In the run-up to Monday’s debate between Barack Obama and Mitt Romney, the most disputed foreign policy issue hasn’t been Afghanistan, where roughly 68,000 US troops are still based in the fight against Al Qaeda, or the contentious decision by the Obama administration to withdraw US troops from Iraq.
As moderator Martha Raddatz said at the Oct. 11 vice-presidential debate, the biggest national security threat faced by the United States is now considered to be the Islamic Republic of Iran.
“Every American is less secure today because [President Obama] has failed to slow Iran’s nuclear threat,” Mitt Romney said at the Republican National Convention in August. The Republican candidate has since argued that Mr. Obama hasn’t been tough enough on Tehran, and he has vowed to institute a different, harsher sanctions program that will be sure to cripple the Islamic Republic.
But analysts, legal experts, and US-allied diplomats say that when it comes to sanctions on Iran, US legislation isn't expected to differ much from one administration to another. Short of conducting a unilateral military strike or declaring war against the Islamic Republic, a Romney administration would be faced with the same legislative options on Iran as President Obama, who has already administered them.
Former President George W. Bush began implementing legislation for harsher financial sanctions against Iran during his last two years in office. After the 2008 presidential election, the Obama administration instituted and expanded those sanctions at a speed that has made current US sanctions policy on Iran the harshest in contemporary history. This leaves a potential new Romney administration with few policy alternatives.
“The only thing Romney can really do to get to the right of Obama on Iran policy is to say he'd bomb Iran if elected president, or would actively promote and pursue a policy of regime change,” says Karim Sajadpour, a senior associate at the Carnegie Endowment for International Peace. “Given the misgivings Americans have about the Iraq war, I don't think those are winning talking points for him.”
Since Obama became president in 2009, his administration has used a carrot-and-stick approach with the Islamic Republic, practicing a policy of limited engagement while boosting the implementation of Bush-era financial sanctions against Tehran and enacting new, tighter financial restrictions.
Iran’s economy began feeling the bite of new US and United Nations sanctions during the last two years of former President Bush’s second term in office. When Obama became president, the US Treasury Department upped the ante on Iran sanctions, accelerating their implementation and obtaining concrete commitments from US allies and private international entities to institute them as well.
Obama’s administration has also been tougher on US allies, particularly in Europe, flanking traditional diplomacy with direct pressure for collaboration on Iran policy, according to interviews with western European diplomats.
“A lot of what has come out on sanctions is a result of what Congress is passing,” says Erich Ferrari, a DC-based lawyer specializing in US Treasury legislation and author of the first comprehensive guide to US transactions regulations on Iran. “What Obama did was continue Bush-era policies and put them on steroids.”
Western European diplomats say Obama has been less willing than the Bush administration to engage in “multilateral conversations” with Europe on sanctions, opting instead to directly pressure some governments and private institutions to agree with and implement Washington’s unilateral sanctions laws.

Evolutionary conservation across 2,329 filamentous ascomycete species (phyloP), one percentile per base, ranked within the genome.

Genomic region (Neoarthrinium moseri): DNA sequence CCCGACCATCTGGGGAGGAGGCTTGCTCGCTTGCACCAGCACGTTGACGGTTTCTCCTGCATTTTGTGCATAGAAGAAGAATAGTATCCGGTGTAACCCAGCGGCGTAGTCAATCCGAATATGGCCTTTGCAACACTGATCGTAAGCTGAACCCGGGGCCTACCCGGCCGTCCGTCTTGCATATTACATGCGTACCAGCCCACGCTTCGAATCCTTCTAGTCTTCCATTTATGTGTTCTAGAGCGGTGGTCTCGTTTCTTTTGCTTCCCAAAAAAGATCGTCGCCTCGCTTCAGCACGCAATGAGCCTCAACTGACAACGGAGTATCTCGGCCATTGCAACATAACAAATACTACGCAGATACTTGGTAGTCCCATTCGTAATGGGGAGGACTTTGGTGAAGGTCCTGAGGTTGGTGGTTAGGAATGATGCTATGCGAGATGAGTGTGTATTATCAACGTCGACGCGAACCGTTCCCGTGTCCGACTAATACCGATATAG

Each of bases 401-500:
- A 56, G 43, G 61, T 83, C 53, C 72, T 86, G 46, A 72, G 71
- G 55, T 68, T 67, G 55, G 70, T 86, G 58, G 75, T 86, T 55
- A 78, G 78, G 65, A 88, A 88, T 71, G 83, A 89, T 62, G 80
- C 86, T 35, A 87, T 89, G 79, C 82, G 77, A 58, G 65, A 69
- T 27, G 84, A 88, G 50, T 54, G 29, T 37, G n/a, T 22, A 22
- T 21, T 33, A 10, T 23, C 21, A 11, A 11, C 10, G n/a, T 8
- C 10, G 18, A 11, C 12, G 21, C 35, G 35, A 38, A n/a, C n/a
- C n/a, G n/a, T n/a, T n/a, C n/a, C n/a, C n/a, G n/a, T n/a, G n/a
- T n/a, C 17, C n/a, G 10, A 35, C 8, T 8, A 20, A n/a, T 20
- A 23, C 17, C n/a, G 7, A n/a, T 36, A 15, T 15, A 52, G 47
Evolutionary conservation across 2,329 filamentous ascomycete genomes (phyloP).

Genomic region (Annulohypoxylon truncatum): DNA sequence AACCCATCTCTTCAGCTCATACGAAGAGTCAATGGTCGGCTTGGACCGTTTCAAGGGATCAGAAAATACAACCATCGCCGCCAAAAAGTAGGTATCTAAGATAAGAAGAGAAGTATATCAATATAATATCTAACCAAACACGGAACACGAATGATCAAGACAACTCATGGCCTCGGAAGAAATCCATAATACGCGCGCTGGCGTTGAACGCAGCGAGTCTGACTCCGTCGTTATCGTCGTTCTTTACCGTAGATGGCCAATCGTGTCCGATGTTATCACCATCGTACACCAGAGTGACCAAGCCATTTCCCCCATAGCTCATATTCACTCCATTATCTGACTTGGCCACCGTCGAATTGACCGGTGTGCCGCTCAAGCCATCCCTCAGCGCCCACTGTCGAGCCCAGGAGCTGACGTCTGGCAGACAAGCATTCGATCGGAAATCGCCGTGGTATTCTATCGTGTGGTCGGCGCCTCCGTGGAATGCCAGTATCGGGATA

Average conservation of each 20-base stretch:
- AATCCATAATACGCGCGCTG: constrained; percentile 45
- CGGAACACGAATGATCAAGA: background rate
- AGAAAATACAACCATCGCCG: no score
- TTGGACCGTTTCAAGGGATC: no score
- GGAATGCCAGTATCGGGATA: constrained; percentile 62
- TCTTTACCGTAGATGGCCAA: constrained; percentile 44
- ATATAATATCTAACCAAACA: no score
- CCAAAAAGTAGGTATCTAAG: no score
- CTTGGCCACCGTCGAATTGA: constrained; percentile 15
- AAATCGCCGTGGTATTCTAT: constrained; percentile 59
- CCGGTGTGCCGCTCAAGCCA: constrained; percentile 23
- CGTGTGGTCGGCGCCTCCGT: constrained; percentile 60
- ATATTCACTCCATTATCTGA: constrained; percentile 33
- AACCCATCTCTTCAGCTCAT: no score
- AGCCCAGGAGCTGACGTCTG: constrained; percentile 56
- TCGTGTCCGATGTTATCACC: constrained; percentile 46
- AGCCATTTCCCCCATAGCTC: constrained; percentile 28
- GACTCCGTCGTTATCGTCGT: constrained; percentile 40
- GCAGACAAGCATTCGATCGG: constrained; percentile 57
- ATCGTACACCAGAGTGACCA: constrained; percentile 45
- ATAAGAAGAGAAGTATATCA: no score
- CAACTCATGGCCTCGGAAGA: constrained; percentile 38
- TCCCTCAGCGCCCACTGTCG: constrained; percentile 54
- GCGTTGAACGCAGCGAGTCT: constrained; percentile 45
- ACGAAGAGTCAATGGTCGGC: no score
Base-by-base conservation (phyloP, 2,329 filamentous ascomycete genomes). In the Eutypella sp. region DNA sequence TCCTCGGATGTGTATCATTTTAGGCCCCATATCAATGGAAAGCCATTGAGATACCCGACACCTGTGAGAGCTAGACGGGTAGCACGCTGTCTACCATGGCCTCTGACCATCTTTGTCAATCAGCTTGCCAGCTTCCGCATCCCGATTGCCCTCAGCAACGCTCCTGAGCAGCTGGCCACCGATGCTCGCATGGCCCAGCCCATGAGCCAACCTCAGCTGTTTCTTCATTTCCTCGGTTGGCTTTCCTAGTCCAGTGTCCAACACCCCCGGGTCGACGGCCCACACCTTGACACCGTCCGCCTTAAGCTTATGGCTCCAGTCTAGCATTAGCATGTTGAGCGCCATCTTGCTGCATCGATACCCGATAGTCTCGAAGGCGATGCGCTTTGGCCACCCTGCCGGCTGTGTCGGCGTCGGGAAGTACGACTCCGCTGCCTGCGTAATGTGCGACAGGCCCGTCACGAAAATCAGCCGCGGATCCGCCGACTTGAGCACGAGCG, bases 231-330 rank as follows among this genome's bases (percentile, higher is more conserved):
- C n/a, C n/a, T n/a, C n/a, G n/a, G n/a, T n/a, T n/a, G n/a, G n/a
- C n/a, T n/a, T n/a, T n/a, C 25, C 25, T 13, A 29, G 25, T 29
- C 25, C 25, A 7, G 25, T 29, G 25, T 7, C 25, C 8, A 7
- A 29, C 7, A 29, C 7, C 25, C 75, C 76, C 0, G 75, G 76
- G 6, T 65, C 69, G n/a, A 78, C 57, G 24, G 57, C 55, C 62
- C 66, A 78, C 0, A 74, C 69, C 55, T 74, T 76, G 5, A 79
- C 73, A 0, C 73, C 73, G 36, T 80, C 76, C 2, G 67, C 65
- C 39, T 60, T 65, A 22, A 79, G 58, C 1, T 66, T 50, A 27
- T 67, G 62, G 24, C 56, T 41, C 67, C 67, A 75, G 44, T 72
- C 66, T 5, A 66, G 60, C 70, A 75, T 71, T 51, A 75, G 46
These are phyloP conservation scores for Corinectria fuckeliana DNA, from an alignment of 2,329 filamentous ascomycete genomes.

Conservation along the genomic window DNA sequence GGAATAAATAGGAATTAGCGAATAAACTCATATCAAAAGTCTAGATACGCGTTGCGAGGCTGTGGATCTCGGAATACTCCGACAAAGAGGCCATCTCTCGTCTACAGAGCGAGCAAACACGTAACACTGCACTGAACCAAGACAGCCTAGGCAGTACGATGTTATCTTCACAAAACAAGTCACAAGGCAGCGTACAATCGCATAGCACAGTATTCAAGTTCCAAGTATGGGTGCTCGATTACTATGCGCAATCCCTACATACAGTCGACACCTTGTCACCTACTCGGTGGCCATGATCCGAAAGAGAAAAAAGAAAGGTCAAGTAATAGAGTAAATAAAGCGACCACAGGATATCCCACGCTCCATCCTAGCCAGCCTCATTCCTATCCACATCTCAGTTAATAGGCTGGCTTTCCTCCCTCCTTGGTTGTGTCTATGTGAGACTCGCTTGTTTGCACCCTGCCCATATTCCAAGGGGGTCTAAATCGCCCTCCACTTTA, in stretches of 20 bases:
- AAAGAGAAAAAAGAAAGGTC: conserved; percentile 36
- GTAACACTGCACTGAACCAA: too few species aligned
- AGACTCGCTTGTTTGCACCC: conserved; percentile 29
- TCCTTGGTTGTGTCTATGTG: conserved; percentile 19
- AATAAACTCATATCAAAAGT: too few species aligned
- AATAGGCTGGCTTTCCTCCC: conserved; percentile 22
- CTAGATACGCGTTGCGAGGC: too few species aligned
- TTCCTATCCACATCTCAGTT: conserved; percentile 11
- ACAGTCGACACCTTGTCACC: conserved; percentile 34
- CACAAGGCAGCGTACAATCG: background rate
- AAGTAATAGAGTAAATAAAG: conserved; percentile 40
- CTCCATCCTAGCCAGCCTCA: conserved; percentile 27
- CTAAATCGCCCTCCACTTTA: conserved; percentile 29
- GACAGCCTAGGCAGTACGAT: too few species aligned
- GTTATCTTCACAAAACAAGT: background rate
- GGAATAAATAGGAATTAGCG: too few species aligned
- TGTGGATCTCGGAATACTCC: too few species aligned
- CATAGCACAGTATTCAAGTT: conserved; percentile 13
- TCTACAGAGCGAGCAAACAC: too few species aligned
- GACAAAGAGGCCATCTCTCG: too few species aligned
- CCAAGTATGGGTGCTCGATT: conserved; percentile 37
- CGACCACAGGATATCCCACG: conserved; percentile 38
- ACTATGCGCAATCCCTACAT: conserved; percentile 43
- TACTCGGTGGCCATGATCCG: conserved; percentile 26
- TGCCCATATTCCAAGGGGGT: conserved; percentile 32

As a result, US financial sanctions against Iran – now considered the harshest in recent history – have during the last four years been integrated into the global banking system much more quickly and deeply.
The US now sanctions foreign companies that do not significantly cut or completely stop purchases of Iranian oil, and it penalizes banks engaging in financial transactions with the Islamic Republic.
Coupled with a European embargo on Iran's oil imposed in July, the country’s oil exports have fallen by more than 50 percent since last year, forcing Tehran to continue reducing oil production as a result of declining demand. This summer, Iraq out-produced Iran for the first time in more than twenty years, according to data from the International Energy Agency.
US banking sanctions have also hindered Tehran from accessing its foreign exchange reserves held overseas, constraining the ability of its central bank to defend the value of Iran’s national currency, which has fallen by roughly 80 percent since last year.
The European Union intensified its sanctions against Tehran last week, formally barring all trade and transactions with Iranian banks (except those with specific EU government permission), and tightening restrictions against Iran’s central bank, the National Iranian Oil Company, and the National Iranian Tanker Company.
In addition to sanctions, Iran has dealt with breaches to its security.
Since January 2010, Israel’s spy agency, Mossad, has reportedly conducted covert operations leading to the assassinations of at least four Iranian nuclear scientists, according to intelligence officials cited anonymously in a Time Magazine report. A wave of damaging cyberattacks targeting Iran’s nuclear-fuel centrifuges started in mid-2009.
“After this level of sanctions, the only thing left would be a real blockade of all communications,” says Roberto Toscano, who served as Italy’s Ambassador to Iran for five years until 2008.
Aside from a military strike on Iran by either the US or Israel, which could drag Washington into a regional war, the only policy option left beyond sanctions is diplomacy, Ambassador Toscano says, adding: “If we think sanctions alone will make them cave, this is not going to happen.”